Keep books and bed separate, to train your brain that your bed (and not your books) is only for sleeping.

We’re all busy people. We’re so busy, in fact, that we often neglect healthy sleeping habits. The average adult should be getting close to 8 hours of sleep each night. When was the last time you slept for 8 hours each night, five nights in a row?

This month, we’re chatting about ways to stay healthy throughout the New Year.  Let’s start with first thing in the morning, because, let’s face it: we all need a good night’s sleep to reach our goals for the day.

Also, total disclaimer: I’m by no means a doctor. These tips are from my own experience, the experience and knowledge of friends (some of whom have conducted sleep-related studies), and research I’ve done in the past. If you do suffer from sleep deprivation, and these tips do not work for you, please see your doctor.

1. Don’t go to bed angry. It’s an old cliché that carries a lot of truth. Reserve some time before you head to bed for what my dad always calls “winding down” from your day.

Choose a time to turn off your cell phone, log-out of email, and close the computer. The few minutes it takes to disconnect and put your mind at rest will make all the difference. I find that if I’m checking email after I’ve climbed into bed, I won’t be ready to snooze once the lights are out. Which brings me to my next point:

2. Let bed be bed. Limit, within reason, the activity in your bed. Read on your couch, work at your desk, eat at your table, and sleep in your bed. In order to train your brain to associate your bed with sleepytime, you don’t want to be living in it.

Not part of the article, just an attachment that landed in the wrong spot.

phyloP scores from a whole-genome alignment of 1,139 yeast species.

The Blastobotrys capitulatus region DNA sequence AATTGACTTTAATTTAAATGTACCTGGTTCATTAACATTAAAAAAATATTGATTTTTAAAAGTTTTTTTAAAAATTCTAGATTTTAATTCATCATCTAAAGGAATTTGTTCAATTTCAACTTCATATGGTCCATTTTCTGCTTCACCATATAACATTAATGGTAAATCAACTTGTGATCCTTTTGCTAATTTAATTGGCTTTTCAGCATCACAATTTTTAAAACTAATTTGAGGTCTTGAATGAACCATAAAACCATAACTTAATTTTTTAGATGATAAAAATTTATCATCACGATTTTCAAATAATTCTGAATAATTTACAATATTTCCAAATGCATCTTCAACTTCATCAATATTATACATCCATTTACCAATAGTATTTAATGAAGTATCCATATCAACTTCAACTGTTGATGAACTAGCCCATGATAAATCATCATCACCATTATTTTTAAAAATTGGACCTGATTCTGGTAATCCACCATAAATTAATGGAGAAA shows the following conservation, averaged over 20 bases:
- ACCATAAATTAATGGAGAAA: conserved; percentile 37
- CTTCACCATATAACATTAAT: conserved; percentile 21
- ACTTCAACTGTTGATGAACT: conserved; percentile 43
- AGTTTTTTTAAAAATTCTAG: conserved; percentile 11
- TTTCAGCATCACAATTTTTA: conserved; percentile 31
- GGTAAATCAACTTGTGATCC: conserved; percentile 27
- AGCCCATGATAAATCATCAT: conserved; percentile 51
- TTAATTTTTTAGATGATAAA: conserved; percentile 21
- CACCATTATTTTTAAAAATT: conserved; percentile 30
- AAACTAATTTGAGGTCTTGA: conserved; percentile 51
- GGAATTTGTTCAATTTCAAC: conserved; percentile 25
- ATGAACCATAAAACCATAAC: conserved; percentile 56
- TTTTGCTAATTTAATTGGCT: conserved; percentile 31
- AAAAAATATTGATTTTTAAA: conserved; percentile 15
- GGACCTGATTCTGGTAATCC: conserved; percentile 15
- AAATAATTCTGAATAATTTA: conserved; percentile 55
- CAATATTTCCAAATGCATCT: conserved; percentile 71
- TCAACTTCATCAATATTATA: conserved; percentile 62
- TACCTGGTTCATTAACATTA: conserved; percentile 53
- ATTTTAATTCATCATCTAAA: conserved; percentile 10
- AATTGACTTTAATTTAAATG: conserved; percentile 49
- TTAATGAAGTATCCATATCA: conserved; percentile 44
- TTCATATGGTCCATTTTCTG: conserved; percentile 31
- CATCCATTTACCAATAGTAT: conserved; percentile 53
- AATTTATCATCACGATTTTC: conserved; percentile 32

3. Limit caffeine. Having any sort of caffeinated drinks after 12:00 noon could affect the way you settle once night falls.

4. Choose a wake-up time. Set your alarm and train your body to wake up at the same time every day, regardless of the time you went to sleep. This promotes a healthy sleep-wake pattern, and helps set you on the path to more regular rest.

5. Nap fast. If you’re starting to fade in the afternoon, try to power through. If you must nap, limit it to a 15 minute or less power nap. Letting your body rest too much during the day could mean you’re not ready to power down later that night.

6. Research relaxation. It could be worthwhile to learn a bit about meditative practices and rhythmic breathing to calm you down before bedtime. Check out some books from your local library (that you can read on the couch), or try a yoga class that concentrates on meditation.

7. Get physical. Try to incorporate some physical activity into your day. It could be a run in the morning or a walk in the afternoon. By getting your body active, it will feel more ready for rest at nighttime. (Just avoid strenuous workouts within the hour you’re meant to head to bed, as it could get in the way of your brain and body getting into night-mode.)

8. Do the dark. You’ll want to sleep with as little light as possible. Use curtains, or even an eyemask if you need to. A friend of mine also started using earplugs to drown out noise to help him fall asleep. Now, he swears by it.

9. Pick a protein. A light protein snack about 30 minutes before bed can help the brain produce melatonin and serotonin, which will help you sleep better. Try a glass of milk or, my favorite, a Greek yogurt with a handful of almonds.

10. Keep cool. Your body achieves its best rest after it’s cooled down, so limit any sort of warm environment that could disrupt this.

11. Invest in a bed. It sounds silly and obvious, but you want to be at your most comfortable when you’re ready to sleep. Not only does this mean finding a bed and pillows that fit you properly, but thinking about the pajamas you wear, the blankets you use, the bed sheets you buy. Visit your local store or do some online research to learn what is best for your habits and preference. Your body will thank you later.

Do you have tips to share? Tell us on Facebook or Twitter!

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